I have only to glance over my shoulder for all those years to drop away and I see it behind me again, the ravine, rising all green and black through the saplings, a picture that will never leave me. I suppose at one time in my life I might have had any number of stories, but now there is no other. This is the only story I will ever be able to tell.
It’s not often you read a book that utterly bewitches you. Sure, you can love a book, you can love many of them, but it is a rare thing indeed to find one that feels like it was written for only you to read, one that serves almost as a mirror, growing to inhabit your very being. For me, that was The Secret History, published in 1992, debut novel of 29-year-old Mississippi-born Donna Tartt, who actually began writing it a decade earlier while studying at Bennington College in Vermont. And frankly, I cannot believe I lived over nineteen years without it.
The story is written from the point of view of Richard Papen, a quietly eccentric and reserved boy from the fictitious town of Plano in California. Richard is an unusual narrator in that he exists not only as a means through which we can view the events unfolding in the story world but as a carefully crafted enigma in his own right for us to explore, wracked by a subconscious inferiority complex, bouts of loneliness and depression, and an obsession with beauty, that fierce, unchanging Platonic ‘Form’ shared by Nature’s harshest things (for khalepa ta kala, as Richard would say). Indeed, every character that Tartt weaves is so flawed, so brutally human, it is almost inconceivable that they are, in fact, not real, that, when reading, they are incapable of stepping right off the page into our “phenomenal” reality.
The narrative opens with a short prologue written from some point in Richard’s future where he eerily reminisces about an event buried in his past of such traumatic magnitude that it became the only story he will ever be able to tell. We learn what it is in the very first line, the death of ‘Bunny’, and halfway down the page it becomes clear that Richard played a role in his murder.
And so begins possibly the most captivating ‘whydunit’ of all time. I would even go as far as to say that it is one of the greatest books ever written.
Chapter 1 throws us back into Richard’s childhood in a remote corner of golden California:
Plano. The word conjures up drive-ins, tract homes, waves of heat rising from the blacktop. My years there created for me an expendable past, disposable as a plastic cup.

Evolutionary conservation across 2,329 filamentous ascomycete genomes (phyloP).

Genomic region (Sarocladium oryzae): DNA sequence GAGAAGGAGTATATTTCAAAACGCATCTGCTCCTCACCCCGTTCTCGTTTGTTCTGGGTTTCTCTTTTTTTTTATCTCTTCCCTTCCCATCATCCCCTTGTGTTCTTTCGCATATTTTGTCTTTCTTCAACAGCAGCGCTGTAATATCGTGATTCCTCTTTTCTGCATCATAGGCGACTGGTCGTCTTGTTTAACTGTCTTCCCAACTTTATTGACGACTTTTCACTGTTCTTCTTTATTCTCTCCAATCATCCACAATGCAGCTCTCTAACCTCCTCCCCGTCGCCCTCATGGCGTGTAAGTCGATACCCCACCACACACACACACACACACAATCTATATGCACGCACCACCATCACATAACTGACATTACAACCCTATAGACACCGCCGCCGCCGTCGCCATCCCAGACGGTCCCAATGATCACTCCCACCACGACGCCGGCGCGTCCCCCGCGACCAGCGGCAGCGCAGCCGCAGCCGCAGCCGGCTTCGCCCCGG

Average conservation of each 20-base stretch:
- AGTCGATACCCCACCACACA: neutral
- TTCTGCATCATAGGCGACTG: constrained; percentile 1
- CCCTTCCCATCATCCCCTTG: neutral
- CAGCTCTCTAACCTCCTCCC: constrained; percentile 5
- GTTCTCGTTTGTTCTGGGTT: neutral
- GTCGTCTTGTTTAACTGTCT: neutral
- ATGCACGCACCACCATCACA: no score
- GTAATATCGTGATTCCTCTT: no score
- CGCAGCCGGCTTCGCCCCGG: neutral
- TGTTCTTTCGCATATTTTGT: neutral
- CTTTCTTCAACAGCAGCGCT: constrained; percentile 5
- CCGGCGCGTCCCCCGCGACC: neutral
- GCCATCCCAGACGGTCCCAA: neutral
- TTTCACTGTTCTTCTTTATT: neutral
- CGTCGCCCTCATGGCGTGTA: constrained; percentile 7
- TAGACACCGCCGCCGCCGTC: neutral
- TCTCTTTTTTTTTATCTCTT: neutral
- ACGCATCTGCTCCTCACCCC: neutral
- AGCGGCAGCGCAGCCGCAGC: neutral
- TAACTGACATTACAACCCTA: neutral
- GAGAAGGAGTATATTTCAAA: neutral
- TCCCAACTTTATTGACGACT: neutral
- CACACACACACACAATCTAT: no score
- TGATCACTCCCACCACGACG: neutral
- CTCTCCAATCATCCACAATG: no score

And we soon learn of the series of events that triggered his exodus to the wintry and picturesque heart of Vermont and the highly selective Hampden College isolated on the other side of America away from everything he had ever known:
Radiant meadows, mountains vaporous in the trembling distance; leaves ankle-deep on a gusty autumn road; bonfires and fog in the valleys; cellos, dark windowpanes, snow.
Hampden is at the same time intimately relatable, for any reader who has ever been to university far from home, but also enchantingly ethereal. The whole place has this otherworldly quality, which is only intensified when Richard has his fateful meeting with the five Greek students.
He had been drawn to classical mythology throughout the barren wasteland of his childhood and discovered a proficiency for Greek later in life, so was keen to pursue it in college after so miraculously securing a place, probably being one of the poorest applicants Hampden had ever seen. But, when he approaches the fantastically eccentric Greek professor, Julian Morrow, who in many ways becomes the ‘senex’ or ‘sophos’ of the novel (I mean, he essentially is Socrates fallen through time), relatively early on in the narrative, he is told joining this notoriously elite class is quite impossible, despite there being only five students enrolled.
These five students rapidly become Richard’s obsession, the enigmatic idols onto which all his fantasies are projected, representing for him the very epitome of grace, knowledge, and beauty.
Materialistic Edmund ‘Bunny’ Corcoran, the ‘epicene’ twins Charles and Camilla Macaulay, graceful Francis Abernathy, and, the most bewitching of them all, Henry Marchbanks Winter.
They all speak Greek, they all exude a hostile superiority which paradoxically only makes them more intriguing, and they all harbour dark secrets embodied forever in the irresistible title of their story.
Richard does finally manage to enroll in the class as a result of a fortuitous encounter in the library when he helps Bunny solve a tricky question around verb endings and essentially earns his place.
It was as if the characters in a favourite painting, absorbed in their own concerns, had looked up out of the canvas and spoken to me. Only the day before Francis, in a swish of black cashmere and cigarette smoke, had brushed past me in a corridor. For a moment, as his arm touched mine, he was a creature of flesh and blood, but the next he was a hallucination again, a figment of the imagination stalking down the hallway as heedless of me as ghosts, in their shadowy rounds, are said to be heedless of the living.
This marks the beginning of what will become one of the most emotionally shattering tragedies since the great Athenian masters, from Sophocles to Euripides.
It all revolves around Henry’s infatuation with Dionysus, or ‘Bacchus’ in his more violent Roman form, god of fertility, harvest, wine, but more importantly, ritual madness and religious ecstasy. Unbeknownst to Richard, the others are swept along by Henry’s consuming desire to achieve a state of perfect bakkheia, an orgy-like frenzy, the ultimate spiritual, out-of-body, utterly enlightening experience so prized by the ancients, a cult Livy described as secretive, subversive, and potentially revolutionary.
But it all goes horribly wrong and triggers a sequence of events that ultimately results in Bunny’s demise.